March 8, 2024 // Diocese

Marian Teacher Receives Grant to Study Fencing Overseas

Provided by Marian High School
Thomas duToit, a Latin and Greek teacher at Marian High School, received a grant from the Lilly Endowment to study medieval fencing in Germany.

Thomas duToit first heard about medieval fencing from YouTube. Now, thanks to a Lilly Endowment grant, the teacher at Marian High School in Mishawaka will be traveling to Germany to take private lessons in medieval fencing and participate in an international tournament.

The Lilly Endowment’s Teacher Creativity Fellowship Program awards grants every year that allow Indiana teachers to pursue their interests. DuToit, a Latin, Greek, and philosophy teacher at Marian, was one of nearly 100 teachers to receive a grant this year. A former Marian teacher received a Lilly grant several years ago, and duToit said that put his “radar up.”

DuToit said his first exposure to fencing was through his dad, who did Olympic-style fencing for fun. (Olympic-style fencing is the type that is perhaps more widely recognizable – white uniforms, wire mesh masks.) While his father had stopped fencing by the time duToit, the seventh child, came along, duToit remembers seeing some of the equipment and books on fencing around the house. “I think that’s what turned me on initially,” duToit told Today’s Catholic.

Provided by Thomas duToit
Thomas duToit demonstrates Olympic-style fencing in the classroom.

When duToit moved to the South Bend area in his 30s,
he heard about the Indiana Fencing Academy in Mishawaka. “So I called them up and asked, ‘Do you give lessons to old guys?’” duToit remembered. For a while, he took lessons during the summers when he wasn’t teaching. “I really dug it,” duToit said.

“I’ve never competed in Olympic fencing. I just did it for the sport,” duToit said. “You can pick up fencing to compete, or you can pick up fencing to be in shape and to get better at something and to have fun.”

Eventually, duToit began a fencing club at Marian at the request of a student. The club has been running continuously for eight years, with six to eight regular student attendees throughout the year.

“By going to those classes in the summer, I knew the basics,” duToit said. “But then I just learned more and more as I coached the kids.”

More recently, duToit discovered medieval fencing – officially HEMA, which stands for “historical European martial arts.” A key part of medieval fencing is studying old fencing manuals and trying to understand and remake moves. duToit called it “reenactment archaeology.”

Much of the knowledge of medieval fencing comes from a 13th-century dueling manual, written in Latin by a cleric. Dueling was outlawed soon after the manual’s completion, which makes other resources difficult to find.

One of the main differences between Olympic fencing and medieval fencing is the difference in equipment. While Olympic fencing uses a long, thin, pliable sword with a sensor on the end that responds to touch, medieval fencing uses a flat, heavy steel sword. While not sharp, these swords can still inflict injury, so medieval fencing also involves lots of protective gear such as masks, specialized jackets, and small shields to protect hands.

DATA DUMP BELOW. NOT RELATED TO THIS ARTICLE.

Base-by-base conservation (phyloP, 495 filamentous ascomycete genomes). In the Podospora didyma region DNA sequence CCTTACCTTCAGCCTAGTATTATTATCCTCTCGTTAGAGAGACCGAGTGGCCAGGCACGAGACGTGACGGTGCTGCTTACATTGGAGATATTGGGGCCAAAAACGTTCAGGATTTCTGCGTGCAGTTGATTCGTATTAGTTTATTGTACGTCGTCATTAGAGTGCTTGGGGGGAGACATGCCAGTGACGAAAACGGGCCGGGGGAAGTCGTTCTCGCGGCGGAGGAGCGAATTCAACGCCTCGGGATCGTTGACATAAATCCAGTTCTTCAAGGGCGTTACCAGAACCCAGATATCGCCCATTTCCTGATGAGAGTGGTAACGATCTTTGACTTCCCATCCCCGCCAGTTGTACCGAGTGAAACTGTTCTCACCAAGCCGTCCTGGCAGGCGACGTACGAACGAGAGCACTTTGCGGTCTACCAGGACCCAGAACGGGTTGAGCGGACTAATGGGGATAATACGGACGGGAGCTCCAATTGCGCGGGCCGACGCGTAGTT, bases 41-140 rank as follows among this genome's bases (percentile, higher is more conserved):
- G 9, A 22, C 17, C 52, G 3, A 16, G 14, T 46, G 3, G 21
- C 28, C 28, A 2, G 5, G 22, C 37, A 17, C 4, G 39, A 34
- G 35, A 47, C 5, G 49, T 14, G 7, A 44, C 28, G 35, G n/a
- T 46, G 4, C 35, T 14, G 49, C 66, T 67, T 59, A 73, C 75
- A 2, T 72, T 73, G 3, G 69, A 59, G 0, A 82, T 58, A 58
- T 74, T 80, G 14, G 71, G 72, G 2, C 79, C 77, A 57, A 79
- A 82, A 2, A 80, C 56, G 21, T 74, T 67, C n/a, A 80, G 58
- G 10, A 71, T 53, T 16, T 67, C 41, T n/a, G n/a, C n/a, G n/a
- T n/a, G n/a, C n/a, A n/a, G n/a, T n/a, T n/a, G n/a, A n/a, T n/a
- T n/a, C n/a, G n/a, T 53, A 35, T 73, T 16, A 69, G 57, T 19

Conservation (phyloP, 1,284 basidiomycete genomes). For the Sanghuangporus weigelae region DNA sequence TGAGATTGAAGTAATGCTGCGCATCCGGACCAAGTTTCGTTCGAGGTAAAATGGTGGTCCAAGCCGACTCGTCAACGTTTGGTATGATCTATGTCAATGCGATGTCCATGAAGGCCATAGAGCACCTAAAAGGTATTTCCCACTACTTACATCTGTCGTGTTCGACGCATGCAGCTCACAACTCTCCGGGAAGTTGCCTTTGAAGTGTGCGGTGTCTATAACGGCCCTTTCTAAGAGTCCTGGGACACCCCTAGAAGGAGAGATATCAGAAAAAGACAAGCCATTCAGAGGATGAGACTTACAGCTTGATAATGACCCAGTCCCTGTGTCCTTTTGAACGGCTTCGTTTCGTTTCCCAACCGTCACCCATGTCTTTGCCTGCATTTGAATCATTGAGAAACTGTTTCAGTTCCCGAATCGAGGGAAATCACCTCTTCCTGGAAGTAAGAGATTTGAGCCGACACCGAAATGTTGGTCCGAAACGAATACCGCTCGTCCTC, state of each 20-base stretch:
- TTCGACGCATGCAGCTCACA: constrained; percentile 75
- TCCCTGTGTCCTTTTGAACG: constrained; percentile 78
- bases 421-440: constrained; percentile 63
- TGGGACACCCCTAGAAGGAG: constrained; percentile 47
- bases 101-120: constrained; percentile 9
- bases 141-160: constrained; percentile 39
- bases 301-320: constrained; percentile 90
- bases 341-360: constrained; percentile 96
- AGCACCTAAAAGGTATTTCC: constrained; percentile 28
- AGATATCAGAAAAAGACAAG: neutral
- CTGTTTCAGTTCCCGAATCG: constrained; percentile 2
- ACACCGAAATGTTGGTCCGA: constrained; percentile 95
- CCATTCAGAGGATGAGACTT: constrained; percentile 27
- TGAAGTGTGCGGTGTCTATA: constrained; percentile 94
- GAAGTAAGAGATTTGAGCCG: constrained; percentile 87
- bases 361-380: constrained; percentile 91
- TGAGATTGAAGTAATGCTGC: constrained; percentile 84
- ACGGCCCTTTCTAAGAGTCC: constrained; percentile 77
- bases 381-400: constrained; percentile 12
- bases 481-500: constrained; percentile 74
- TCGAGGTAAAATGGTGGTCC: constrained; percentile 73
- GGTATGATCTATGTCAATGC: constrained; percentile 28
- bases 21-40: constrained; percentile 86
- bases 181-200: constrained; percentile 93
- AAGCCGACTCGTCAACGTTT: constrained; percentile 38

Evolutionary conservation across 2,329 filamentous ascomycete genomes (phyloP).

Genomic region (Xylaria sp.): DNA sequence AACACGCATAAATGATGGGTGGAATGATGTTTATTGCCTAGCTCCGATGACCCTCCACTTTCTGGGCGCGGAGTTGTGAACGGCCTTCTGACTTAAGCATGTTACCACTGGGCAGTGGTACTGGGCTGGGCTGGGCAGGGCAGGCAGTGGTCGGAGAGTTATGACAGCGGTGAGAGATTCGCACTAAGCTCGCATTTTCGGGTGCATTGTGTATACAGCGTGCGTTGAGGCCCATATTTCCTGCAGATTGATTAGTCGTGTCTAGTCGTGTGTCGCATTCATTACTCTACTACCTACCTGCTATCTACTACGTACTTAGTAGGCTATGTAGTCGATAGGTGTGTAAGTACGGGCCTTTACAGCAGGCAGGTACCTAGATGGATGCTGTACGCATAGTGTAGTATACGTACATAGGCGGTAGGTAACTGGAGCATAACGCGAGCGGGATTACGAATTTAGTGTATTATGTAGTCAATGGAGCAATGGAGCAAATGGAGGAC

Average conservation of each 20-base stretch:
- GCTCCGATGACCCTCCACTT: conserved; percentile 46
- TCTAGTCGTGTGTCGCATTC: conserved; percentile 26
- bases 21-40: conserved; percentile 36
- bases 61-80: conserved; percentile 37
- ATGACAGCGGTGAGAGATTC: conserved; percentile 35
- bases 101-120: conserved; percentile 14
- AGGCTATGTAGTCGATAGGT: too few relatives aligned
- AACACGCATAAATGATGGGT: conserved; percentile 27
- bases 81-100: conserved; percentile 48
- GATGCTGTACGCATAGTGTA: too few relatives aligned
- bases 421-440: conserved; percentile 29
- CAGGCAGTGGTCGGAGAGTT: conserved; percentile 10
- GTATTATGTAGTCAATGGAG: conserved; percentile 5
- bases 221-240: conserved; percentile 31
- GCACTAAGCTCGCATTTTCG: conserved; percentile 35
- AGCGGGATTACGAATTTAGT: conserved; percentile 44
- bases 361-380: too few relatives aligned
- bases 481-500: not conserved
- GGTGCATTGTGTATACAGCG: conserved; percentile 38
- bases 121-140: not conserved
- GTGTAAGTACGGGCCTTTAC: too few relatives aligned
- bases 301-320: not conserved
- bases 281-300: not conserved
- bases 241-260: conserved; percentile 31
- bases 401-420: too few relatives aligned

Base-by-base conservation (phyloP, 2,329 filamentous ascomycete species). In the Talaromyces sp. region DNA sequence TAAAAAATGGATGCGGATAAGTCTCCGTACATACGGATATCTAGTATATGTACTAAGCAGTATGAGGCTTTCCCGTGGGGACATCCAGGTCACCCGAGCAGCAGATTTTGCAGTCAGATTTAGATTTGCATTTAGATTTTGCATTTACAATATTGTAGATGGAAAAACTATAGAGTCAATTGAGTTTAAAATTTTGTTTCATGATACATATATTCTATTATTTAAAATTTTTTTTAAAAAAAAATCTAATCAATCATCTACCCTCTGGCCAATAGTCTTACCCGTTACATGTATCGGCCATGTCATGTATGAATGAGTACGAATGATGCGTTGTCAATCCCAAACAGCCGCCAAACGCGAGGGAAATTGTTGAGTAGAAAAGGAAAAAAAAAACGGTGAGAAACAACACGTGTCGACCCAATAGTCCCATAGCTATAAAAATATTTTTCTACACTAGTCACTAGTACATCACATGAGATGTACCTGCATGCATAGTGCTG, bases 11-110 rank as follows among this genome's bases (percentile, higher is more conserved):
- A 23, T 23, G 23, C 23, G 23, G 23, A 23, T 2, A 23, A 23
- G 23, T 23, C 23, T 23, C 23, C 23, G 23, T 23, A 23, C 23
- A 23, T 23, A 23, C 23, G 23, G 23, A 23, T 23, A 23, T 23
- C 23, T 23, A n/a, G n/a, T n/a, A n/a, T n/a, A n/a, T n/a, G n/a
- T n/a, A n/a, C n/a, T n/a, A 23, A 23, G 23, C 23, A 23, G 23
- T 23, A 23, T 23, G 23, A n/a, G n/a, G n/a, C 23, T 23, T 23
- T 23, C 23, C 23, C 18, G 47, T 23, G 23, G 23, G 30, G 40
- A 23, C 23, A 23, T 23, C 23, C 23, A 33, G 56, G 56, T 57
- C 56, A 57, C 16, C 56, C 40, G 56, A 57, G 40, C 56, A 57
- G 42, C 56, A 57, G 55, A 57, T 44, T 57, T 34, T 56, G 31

When he travels to Germany in the spring of 2025, duToit plans to take a week of private lessons from Cornelius Berthold, a medieval fencing instructor. Then, he will participate in the Berlin Buckler Bout, an international gathering of mostly instructors.

According to duToit, everyone wears protective gear on the first day of the gathering, but on the second day, almost nobody does. “The thing that’s most terrifying is the fear that I’ll hurt someone accidentally, as opposed to getting hurt,” duToit said.

DuToit said the fact that his trip won’t take place for another year gives him time to buy equipment and practice medieval fencing on his own. “My hope is to get to the point where [Berthold] can teach me some cool stuff instead of teaching me how to stand and how to hold a sword,” duToit said.

The Lilly grant duToit received is substantial, and he plans to use that to make medieval fencing more available to the community. Only about half of the grant is for the trip, and the other half will be used on medieval fencing equipment for Marian High School and the fencing club.

DuToit is excited to continue teaching both Olympic-style and medieval fencing and helping students discover them. “It’s appealing to people who may not have found success in a mainstream sport,” duToit said. “If a kid didn’t find a love somewhere else, like a major sport, then they can find a home here.”

He added that, much like many martial arts, fencing has a strong component of learning respect and how to deal with adversity. “I think all of that can tie into Catholic teaching – respect for the human being, respect for another,” duToit said, who added that the practice of fencing certainly has a “spiritual component.”

“Excellence is a process,” duToit said. “It’s not just something you land on … and that’s a spiritual journey, too.”

* * *

The best news. Delivered to your inbox.

Subscribe to our mailing list today.